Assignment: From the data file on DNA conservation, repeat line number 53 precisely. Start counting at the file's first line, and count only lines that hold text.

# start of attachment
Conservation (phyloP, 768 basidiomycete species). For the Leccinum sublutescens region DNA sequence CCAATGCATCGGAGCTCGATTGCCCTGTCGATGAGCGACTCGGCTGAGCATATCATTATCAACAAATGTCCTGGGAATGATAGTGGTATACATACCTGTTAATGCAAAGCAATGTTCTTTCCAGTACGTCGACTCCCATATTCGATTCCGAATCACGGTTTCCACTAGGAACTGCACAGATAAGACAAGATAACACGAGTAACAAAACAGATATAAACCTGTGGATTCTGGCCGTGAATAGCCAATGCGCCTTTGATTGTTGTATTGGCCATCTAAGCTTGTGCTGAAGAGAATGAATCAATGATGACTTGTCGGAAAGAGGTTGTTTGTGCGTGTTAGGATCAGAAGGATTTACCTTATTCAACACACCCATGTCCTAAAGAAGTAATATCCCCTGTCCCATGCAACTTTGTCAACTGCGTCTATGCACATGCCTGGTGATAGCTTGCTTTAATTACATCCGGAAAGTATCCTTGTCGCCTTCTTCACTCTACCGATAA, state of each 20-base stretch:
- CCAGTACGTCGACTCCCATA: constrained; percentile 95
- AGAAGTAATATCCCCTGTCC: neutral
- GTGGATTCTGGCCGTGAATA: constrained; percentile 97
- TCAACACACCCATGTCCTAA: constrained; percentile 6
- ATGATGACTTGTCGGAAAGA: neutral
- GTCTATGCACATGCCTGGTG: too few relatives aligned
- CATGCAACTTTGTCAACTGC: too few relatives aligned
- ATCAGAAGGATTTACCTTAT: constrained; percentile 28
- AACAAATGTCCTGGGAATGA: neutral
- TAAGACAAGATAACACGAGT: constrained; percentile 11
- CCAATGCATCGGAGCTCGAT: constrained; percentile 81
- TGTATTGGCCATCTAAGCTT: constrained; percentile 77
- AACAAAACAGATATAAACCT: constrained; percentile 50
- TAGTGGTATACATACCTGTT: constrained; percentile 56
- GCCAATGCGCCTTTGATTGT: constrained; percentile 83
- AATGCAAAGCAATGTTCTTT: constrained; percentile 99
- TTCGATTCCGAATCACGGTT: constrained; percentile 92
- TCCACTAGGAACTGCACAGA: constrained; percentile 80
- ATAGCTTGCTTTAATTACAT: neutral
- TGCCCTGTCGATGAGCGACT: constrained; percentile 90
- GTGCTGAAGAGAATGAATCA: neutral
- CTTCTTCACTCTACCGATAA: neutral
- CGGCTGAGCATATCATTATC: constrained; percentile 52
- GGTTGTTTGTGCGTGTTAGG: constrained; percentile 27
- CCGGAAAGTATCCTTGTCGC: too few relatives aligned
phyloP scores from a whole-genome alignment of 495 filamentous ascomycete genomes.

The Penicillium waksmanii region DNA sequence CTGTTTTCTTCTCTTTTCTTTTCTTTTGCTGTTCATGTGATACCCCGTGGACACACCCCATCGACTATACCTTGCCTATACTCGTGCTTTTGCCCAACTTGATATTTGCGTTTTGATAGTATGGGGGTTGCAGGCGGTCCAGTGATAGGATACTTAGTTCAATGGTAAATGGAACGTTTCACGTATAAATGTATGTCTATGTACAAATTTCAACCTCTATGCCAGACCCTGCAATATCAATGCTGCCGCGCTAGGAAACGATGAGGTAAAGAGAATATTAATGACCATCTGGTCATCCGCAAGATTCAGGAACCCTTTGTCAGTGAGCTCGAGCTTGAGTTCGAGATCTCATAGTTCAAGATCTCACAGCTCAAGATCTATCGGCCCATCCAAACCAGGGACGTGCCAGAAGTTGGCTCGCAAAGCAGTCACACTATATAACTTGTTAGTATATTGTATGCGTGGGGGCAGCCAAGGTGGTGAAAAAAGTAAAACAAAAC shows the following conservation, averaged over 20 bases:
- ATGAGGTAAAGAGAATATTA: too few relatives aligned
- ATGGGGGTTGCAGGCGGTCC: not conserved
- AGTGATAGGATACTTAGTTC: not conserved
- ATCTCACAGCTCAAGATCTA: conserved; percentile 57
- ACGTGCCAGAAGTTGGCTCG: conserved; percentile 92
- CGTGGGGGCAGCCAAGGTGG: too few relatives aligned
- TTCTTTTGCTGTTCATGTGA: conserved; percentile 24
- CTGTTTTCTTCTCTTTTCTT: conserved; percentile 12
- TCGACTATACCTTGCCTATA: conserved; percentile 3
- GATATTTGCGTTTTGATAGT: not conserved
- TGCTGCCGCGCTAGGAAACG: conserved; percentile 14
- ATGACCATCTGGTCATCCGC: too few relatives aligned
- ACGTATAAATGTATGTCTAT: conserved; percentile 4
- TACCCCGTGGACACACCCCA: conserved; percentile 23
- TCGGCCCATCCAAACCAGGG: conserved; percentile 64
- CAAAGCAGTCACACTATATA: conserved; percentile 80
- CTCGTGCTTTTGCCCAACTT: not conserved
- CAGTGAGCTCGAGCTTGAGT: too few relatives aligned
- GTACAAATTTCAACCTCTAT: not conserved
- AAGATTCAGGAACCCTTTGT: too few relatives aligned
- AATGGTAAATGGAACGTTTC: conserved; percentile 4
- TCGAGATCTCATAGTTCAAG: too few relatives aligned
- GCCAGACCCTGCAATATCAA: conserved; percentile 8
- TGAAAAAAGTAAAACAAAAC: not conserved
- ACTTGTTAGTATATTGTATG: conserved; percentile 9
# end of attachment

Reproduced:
- ACTTGTTAGTATATTGTATG: conserved; percentile 9